The Rabbis in the Talmud extol the virtue of a beautiful woman, but declare that a man who marries an unsavory woman simply because of her beauty will ultimately give birth to unsavory children. The Talmud tells of the daughter of Caleb who was called Achsa, which means anger, because all who saw her went home and quarreled with their less beautiful wives. It is interesting that even Maimonides, who appears to have been influenced in sexual matters by Aristotle —a man who did not greatly value women—considered it perfectly permissible and within the bounds of halakhic and moral propriety, following the Talmud, to look at a woman with amorous intent in order to determine whether she was physically suitable and lovable as a wife. Such looking, he says, would not be considered to be motivated by immoral desires.

Further, in recognition of both the value and power of love, the Sages avoided applying certain rabbinic enactments if these meant disturbing ideal love. The Midrash tells the following story:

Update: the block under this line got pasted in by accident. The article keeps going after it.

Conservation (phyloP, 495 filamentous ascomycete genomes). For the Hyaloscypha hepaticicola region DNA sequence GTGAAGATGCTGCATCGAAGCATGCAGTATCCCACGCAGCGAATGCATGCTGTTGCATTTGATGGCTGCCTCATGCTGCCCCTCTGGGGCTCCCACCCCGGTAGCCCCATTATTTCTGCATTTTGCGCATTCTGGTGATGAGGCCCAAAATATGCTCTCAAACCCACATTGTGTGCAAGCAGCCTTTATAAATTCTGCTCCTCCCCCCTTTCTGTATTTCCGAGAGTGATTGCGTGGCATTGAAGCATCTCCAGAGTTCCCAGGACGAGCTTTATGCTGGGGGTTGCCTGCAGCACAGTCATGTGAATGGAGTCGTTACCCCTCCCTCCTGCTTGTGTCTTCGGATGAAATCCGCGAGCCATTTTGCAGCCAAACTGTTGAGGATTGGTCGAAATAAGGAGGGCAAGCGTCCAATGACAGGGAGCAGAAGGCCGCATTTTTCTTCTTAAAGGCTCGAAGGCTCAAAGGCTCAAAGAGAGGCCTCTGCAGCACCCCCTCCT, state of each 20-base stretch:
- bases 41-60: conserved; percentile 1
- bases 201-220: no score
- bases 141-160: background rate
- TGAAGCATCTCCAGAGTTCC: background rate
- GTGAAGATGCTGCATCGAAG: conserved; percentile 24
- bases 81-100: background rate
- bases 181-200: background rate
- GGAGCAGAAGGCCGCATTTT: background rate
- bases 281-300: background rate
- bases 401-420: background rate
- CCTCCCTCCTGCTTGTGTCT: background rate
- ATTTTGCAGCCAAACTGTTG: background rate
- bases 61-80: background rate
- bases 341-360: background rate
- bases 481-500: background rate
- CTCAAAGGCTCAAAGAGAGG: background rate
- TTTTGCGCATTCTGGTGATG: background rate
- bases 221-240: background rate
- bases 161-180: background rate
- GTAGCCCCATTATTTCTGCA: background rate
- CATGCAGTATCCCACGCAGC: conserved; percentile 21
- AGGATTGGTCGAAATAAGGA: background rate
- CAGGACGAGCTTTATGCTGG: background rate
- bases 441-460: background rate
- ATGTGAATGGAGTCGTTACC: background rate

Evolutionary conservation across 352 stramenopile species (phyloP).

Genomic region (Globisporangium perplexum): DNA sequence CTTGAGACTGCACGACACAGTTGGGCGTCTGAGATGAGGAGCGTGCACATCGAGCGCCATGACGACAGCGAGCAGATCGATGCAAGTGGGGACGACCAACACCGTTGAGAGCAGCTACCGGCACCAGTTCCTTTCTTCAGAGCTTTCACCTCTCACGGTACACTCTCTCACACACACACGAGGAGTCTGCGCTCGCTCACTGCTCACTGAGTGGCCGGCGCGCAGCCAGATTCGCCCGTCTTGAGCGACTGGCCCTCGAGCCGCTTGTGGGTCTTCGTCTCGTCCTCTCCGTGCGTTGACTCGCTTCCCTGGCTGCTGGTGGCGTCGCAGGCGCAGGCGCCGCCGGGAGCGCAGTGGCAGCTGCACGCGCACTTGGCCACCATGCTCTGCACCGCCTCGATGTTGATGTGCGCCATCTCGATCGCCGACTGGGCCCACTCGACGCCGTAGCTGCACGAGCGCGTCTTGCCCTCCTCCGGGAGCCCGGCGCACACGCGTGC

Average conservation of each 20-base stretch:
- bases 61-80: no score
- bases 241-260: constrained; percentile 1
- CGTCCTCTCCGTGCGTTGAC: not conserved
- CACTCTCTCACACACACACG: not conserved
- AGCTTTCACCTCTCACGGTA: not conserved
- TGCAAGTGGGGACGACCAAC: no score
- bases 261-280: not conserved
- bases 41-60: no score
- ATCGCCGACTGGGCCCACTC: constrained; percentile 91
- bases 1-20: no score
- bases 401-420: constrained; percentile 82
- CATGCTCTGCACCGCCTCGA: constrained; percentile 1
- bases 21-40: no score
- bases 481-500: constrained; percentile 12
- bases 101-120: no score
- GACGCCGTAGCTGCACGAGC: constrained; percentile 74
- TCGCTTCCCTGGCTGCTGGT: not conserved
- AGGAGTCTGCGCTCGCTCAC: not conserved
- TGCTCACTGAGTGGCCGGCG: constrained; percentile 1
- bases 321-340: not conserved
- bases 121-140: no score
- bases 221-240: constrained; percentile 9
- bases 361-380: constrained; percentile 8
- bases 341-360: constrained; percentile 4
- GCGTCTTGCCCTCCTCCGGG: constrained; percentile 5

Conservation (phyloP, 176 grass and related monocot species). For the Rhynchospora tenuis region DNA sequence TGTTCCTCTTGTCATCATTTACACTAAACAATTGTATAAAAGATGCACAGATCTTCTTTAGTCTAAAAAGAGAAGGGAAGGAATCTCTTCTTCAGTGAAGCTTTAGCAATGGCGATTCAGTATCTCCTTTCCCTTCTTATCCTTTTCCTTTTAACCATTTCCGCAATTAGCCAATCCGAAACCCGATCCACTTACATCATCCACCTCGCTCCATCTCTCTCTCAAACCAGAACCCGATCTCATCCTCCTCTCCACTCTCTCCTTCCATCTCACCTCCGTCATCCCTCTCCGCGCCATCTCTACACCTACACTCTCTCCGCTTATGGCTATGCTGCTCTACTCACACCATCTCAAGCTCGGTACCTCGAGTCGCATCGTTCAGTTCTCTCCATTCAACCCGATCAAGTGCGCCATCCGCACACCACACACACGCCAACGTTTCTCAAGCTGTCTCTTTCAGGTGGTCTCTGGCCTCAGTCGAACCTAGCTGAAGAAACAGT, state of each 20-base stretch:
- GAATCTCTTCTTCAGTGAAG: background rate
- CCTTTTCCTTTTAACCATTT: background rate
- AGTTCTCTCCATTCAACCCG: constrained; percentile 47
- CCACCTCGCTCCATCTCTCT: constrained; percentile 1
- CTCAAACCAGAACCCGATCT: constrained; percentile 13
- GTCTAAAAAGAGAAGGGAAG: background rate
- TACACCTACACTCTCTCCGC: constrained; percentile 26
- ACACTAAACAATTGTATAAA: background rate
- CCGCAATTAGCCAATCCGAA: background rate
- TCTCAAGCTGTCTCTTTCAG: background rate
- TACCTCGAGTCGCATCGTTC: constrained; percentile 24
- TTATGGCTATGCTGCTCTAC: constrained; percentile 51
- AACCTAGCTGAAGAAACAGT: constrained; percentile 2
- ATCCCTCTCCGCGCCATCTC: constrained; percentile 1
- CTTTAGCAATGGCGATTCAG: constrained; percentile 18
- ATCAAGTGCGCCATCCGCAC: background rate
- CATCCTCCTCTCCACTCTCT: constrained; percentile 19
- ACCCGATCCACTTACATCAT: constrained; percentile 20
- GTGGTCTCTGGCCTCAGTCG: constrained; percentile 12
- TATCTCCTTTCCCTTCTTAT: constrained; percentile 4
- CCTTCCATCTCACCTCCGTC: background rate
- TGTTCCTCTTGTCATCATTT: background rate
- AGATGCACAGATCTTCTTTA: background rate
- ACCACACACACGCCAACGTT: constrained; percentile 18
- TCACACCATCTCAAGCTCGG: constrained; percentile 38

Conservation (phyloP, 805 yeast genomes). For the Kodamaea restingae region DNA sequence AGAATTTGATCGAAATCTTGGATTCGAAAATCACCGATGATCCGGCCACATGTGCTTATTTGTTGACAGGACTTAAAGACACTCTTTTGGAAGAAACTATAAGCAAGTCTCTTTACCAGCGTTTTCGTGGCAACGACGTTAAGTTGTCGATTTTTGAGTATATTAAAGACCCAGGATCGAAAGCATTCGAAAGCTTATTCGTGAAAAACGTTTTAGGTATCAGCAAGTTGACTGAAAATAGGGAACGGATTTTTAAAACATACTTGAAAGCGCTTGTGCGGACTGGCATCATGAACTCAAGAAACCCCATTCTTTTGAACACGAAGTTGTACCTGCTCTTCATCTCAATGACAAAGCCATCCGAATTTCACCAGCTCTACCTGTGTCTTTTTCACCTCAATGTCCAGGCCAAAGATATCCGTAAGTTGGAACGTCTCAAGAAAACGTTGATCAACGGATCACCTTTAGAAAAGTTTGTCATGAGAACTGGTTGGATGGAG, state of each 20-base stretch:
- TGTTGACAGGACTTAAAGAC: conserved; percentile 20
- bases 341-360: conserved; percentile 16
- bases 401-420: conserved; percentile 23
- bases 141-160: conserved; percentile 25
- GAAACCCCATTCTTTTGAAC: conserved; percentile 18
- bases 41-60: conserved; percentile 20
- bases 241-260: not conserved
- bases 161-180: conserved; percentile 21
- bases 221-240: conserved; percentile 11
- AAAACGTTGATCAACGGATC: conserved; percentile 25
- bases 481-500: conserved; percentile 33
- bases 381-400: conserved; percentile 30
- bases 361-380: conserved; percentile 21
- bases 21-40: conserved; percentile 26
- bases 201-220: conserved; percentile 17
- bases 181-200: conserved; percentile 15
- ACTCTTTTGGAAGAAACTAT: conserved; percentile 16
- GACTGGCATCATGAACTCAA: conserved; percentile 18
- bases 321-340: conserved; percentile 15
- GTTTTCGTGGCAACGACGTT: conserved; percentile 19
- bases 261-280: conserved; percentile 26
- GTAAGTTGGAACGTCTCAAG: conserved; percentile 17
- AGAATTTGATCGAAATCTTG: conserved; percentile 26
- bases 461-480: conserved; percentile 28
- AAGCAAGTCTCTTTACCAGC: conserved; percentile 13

"A certain Israelite of Sidon, having been married more than ten years without being blessed with children, determined to be divorced from his wife. With this view he brought her before Rabbi Simeon, bar Yochai. The rabbi, who was unfavorably disposed to divorces, tried to dissuade him from it. However, seeing that the man was not inclined to accept his advice, he said this to the couple: ‘My children, when you were first joined in the holy bond of wedlock, did you not rejoice? Did you not make a feast and entertain your friends? Now, since ye are resolved to be divorced, let your separation be like your union. Go home, make a feast, entertain your friends, and on the morrow come and I will comply with your wishes.’

"So reasonable a request, coming from such an authority, could not, with any degree of propriety, be rejected. Accordingly, they went home and prepared a sumptuous party to which they invited their friends.